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Incentives for Reducing Disaster Risk in Urban Areas

Publication | June 2016
Incentives for Reducing Disaster Risk in Urban Areas

Experiences in 3 case study areas in Viet Nam, Nepal, and the Philippines indicate that there is an opportunity to leverage existing incentive and/or investment programs to encourage investment in disaster risk reduction.

The rapid growth of urban areas has often resulted in the siting of poorly designed infrastructure and assets in hazard-prone areas, increasing disaster risk.

While a better understanding of disaster risk by urban stakeholders and the use of this information by governments to develop policies, regulations, and financing that prioritize risk reduction are key to increasing public and private investment in risk reduction, there is also a need to offer inducements—or incentives—to encourage investment.

This summary of experiences of Da Nang in Viet Nam, the Kathmandu Valley in Nepal, and Naga City in the Philippines explains:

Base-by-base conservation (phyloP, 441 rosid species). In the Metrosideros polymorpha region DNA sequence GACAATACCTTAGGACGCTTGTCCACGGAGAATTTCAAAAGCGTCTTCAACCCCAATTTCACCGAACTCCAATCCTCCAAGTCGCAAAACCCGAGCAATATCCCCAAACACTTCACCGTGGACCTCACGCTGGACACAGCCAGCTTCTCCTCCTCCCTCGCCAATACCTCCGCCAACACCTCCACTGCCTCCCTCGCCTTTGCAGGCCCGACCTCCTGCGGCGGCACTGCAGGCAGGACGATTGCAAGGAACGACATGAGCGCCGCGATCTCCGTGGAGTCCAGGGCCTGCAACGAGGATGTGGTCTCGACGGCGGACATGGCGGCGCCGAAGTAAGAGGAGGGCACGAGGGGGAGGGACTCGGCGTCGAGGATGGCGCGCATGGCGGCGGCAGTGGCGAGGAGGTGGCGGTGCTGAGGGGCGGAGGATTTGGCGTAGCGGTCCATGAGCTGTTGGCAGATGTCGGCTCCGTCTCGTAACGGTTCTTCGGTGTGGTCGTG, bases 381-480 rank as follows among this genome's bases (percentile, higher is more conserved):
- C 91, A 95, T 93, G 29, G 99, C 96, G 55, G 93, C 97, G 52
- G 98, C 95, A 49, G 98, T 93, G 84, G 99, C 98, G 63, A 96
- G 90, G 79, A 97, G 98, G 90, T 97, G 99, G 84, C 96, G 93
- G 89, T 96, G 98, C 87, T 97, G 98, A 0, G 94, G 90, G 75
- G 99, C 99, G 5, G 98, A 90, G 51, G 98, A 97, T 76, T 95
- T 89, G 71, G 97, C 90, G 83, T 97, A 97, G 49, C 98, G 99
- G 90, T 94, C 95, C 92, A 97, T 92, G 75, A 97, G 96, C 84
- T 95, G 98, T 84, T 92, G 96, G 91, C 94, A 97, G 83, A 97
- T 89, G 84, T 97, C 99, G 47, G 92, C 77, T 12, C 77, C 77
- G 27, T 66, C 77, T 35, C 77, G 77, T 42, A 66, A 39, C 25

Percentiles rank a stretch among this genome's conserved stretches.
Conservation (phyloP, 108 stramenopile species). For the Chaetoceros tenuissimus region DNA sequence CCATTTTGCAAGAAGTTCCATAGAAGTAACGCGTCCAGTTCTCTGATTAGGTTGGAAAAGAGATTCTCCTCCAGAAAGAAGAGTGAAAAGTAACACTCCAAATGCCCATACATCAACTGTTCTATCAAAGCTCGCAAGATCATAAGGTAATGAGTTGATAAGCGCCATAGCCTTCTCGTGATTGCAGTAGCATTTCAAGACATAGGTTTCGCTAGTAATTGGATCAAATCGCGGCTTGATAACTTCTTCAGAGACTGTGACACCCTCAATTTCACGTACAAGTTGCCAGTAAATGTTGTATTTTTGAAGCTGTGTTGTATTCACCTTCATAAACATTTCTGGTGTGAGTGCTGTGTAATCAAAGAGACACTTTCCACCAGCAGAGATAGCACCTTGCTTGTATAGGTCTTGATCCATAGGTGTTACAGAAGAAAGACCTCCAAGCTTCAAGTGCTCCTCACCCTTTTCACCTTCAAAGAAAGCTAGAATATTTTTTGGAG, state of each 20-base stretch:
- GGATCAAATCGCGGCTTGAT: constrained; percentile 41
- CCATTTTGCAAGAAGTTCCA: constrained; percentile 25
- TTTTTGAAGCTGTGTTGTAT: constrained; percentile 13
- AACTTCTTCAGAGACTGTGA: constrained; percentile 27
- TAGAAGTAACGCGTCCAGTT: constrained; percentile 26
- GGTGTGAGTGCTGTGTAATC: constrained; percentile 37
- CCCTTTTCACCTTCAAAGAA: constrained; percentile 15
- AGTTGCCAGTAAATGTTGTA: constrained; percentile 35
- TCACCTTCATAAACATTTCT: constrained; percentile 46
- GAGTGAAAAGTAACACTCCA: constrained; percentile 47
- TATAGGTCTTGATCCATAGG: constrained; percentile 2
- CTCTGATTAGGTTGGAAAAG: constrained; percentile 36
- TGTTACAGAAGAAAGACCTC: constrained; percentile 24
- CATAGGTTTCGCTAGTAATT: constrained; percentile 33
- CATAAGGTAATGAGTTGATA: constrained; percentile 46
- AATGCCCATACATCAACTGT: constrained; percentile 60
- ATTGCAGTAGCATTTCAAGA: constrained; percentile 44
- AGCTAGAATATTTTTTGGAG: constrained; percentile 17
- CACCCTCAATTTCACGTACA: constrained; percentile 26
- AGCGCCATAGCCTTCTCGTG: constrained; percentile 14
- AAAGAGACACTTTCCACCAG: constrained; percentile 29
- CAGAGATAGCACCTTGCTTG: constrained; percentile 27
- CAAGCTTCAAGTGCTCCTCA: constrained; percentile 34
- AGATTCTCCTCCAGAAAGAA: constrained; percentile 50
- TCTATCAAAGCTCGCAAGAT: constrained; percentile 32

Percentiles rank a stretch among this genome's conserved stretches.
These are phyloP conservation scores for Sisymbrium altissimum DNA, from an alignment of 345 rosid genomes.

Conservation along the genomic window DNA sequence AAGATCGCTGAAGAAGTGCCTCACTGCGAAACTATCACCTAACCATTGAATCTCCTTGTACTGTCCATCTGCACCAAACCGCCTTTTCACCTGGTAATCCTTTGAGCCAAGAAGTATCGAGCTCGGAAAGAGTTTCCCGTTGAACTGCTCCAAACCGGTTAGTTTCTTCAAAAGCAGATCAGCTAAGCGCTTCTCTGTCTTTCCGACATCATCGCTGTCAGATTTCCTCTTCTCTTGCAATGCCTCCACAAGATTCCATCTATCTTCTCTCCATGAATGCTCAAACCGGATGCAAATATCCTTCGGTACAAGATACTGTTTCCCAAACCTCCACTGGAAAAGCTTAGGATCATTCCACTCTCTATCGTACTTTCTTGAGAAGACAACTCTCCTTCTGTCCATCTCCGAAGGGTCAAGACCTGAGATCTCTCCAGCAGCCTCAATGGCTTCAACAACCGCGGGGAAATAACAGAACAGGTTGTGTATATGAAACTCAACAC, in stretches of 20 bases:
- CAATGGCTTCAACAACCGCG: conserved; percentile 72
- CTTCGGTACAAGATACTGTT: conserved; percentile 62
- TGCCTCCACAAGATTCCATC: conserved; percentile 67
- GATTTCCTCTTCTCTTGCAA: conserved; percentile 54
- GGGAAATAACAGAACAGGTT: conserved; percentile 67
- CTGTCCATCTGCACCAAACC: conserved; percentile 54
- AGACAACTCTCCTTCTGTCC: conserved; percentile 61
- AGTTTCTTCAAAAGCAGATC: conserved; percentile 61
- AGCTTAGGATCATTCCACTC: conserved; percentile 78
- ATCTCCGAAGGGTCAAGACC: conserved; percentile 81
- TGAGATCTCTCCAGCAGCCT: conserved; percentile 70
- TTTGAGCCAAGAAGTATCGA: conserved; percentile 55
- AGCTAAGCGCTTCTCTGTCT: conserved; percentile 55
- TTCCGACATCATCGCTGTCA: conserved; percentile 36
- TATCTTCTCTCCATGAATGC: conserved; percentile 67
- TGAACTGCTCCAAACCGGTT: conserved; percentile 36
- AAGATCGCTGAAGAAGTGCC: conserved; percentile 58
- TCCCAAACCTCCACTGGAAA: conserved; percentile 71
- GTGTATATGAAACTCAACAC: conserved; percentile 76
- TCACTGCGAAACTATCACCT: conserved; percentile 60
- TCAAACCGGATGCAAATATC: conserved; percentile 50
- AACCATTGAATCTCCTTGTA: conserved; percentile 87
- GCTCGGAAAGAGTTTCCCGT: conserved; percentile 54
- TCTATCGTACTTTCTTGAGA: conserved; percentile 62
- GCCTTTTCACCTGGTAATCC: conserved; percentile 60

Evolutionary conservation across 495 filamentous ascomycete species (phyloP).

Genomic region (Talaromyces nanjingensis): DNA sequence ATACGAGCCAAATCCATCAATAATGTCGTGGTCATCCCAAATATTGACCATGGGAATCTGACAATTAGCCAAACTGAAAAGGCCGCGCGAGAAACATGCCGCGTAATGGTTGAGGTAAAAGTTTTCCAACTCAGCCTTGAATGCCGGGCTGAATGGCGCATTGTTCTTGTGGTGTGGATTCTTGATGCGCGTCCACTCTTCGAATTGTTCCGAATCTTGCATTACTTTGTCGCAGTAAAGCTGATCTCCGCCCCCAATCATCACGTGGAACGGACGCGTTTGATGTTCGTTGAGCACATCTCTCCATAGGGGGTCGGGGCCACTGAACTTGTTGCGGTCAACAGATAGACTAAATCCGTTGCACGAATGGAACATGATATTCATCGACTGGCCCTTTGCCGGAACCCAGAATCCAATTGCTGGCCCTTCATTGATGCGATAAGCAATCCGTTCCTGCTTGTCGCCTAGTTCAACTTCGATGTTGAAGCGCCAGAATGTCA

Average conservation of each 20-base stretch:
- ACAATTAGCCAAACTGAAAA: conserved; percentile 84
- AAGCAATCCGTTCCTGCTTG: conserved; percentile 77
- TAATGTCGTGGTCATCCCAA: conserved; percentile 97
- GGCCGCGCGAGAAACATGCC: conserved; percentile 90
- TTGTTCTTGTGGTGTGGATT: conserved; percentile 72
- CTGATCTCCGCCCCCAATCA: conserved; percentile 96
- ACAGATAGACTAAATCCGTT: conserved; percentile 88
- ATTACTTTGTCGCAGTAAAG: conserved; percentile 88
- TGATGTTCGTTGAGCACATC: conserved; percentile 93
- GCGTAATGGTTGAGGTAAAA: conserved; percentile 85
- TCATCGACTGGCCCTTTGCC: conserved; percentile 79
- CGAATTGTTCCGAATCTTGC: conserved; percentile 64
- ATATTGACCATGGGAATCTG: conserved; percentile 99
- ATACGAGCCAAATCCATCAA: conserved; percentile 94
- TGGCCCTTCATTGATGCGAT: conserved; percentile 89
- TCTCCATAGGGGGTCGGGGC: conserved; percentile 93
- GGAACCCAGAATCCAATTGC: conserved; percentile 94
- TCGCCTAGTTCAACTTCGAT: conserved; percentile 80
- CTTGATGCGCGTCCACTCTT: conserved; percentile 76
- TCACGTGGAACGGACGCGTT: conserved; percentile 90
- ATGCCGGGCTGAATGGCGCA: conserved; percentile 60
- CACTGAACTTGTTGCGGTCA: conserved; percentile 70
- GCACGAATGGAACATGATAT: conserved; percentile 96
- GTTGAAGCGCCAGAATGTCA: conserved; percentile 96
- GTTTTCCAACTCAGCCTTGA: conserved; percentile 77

• what incentives are,
  • how they are currently used in the case study areas to encourage investments in disaster risk reduction, and
  • how to foster an enabling environment for a successful incentive program.

While these incentives are not designed with disaster risk reduction as the primary purpose, many of them have either indirectly contributed to reducing disaster risk or, with minor modification, could directly contribute to risk reduction.

Contents 

  • Introduction
  • Background
  • Incentives for Disaster Risk Reduction
  • Designing an Incentive Program for Disaster Risk Reduction
  • Preconditions for Design of an Incentive Program for Disaster Risk Reduction
  • Conclusion